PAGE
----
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Bill Cosby paid Andrea Constand $3.4 Million to Settle Civil Suit

New trial for sexual abuse against Bill Cosby started in the suburbs of Philadelphia with a figure that was more than a decade in secret: 3.38 million dollars. That’s the amount the comedian agreed to pay Andrea Constand to settle the civil lawsuit. Prosecutor Kevin Steele cited the amount several times by presenting the different aspects of the case to the 12 members of the jury.

The figure was revealed in the context of the new trial against which he was once known as the “Father of America”. Constant is one of 60 women who accused Cosby of abuse but his case is the only one that is tried in the United States. They met when she worked for the basketball team at Temple University, alma mater of the actor. The alleged assault took place in January 2004.

The first trial was declared null in June of last year because the jury was unable to reach a verdict. The repetition occurs in the same court and before the same judge. But the impetus of the #MeToo movement and the five witnesses who will use the accusation against him pose a challenge this time for the defense team led by Tom Mesereau, who defended Michael Jackson.

In the opening arguments, Steele reiterated that Cosby abused the trust he built over time to assault her. “This is a case of treason,” the lawyer reiterated. He explained to the jury that the actor provided Constant with three pills to relax him, after ingesting them he told him to drink wine and, already unconscious on the sofa of his mansion, proceeded to penetrate it using his fingers.

“He was unable to give his consent,” he reiterated during the exhibition. Steele explained that it was not raped because he did not penetrate her with his penis, but he made it clear that Constand “felt violated.” And to show that he tells the truth in a case like this, which will be based on testimony rather than evidence, five other women who were victims of the same pattern of behavior will testify.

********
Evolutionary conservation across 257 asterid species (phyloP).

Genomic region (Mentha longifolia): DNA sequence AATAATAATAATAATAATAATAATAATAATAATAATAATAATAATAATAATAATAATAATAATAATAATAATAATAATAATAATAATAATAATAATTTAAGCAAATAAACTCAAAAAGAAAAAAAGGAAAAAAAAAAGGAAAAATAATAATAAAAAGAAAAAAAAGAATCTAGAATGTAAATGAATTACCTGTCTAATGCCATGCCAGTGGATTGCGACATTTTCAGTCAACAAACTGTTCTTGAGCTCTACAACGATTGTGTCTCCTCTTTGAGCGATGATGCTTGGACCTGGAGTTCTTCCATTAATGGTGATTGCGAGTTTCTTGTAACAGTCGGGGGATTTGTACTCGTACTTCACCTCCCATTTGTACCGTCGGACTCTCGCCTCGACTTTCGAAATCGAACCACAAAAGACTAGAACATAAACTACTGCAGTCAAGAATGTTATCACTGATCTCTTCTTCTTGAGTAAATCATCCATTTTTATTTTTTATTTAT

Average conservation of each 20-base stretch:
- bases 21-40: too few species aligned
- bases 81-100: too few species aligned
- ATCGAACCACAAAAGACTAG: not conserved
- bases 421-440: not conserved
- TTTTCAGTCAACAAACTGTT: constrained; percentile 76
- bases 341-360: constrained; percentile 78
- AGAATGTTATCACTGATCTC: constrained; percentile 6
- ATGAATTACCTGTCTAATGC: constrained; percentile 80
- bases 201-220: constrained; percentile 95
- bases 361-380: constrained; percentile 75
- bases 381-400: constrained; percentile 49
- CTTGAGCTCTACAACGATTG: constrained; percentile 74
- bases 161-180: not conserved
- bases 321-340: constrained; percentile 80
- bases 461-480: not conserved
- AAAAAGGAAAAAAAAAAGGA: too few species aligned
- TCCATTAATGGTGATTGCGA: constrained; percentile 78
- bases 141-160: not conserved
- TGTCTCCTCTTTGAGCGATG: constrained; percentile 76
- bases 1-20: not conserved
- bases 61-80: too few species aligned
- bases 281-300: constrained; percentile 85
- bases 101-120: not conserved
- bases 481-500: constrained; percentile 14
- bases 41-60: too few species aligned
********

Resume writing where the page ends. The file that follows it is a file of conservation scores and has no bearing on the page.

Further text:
Cosby and Constand settled the civil suit in 2006 and until now the terms of the agreement were confidential. Judge Steven O’Neill authorized last week that the figure is presented to the jury, responding to a request made by the actor’s lawyer, Tom Mesereau. The strategy of the defense is to demonstrate in this way that it had a financial motivation to make the complaint.

The details of the civil agreement were excluded in the first trial that was held in June, which was declared void after the jury failed to reach a verdict after more than five days of deliberations. Bill Cosby faces three charges for indecent assault, for which he can be sentenced to up to 10 years in prison for each. Judge Steven O’Neill, who also presided over the trial, said the case will be long and complex.

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Josh Mick

Josh Mick is Editor-in-chief at Speaking Times, He enjoys his stint as an editor of several local magazines. He has written several editorials and high-level documentations.

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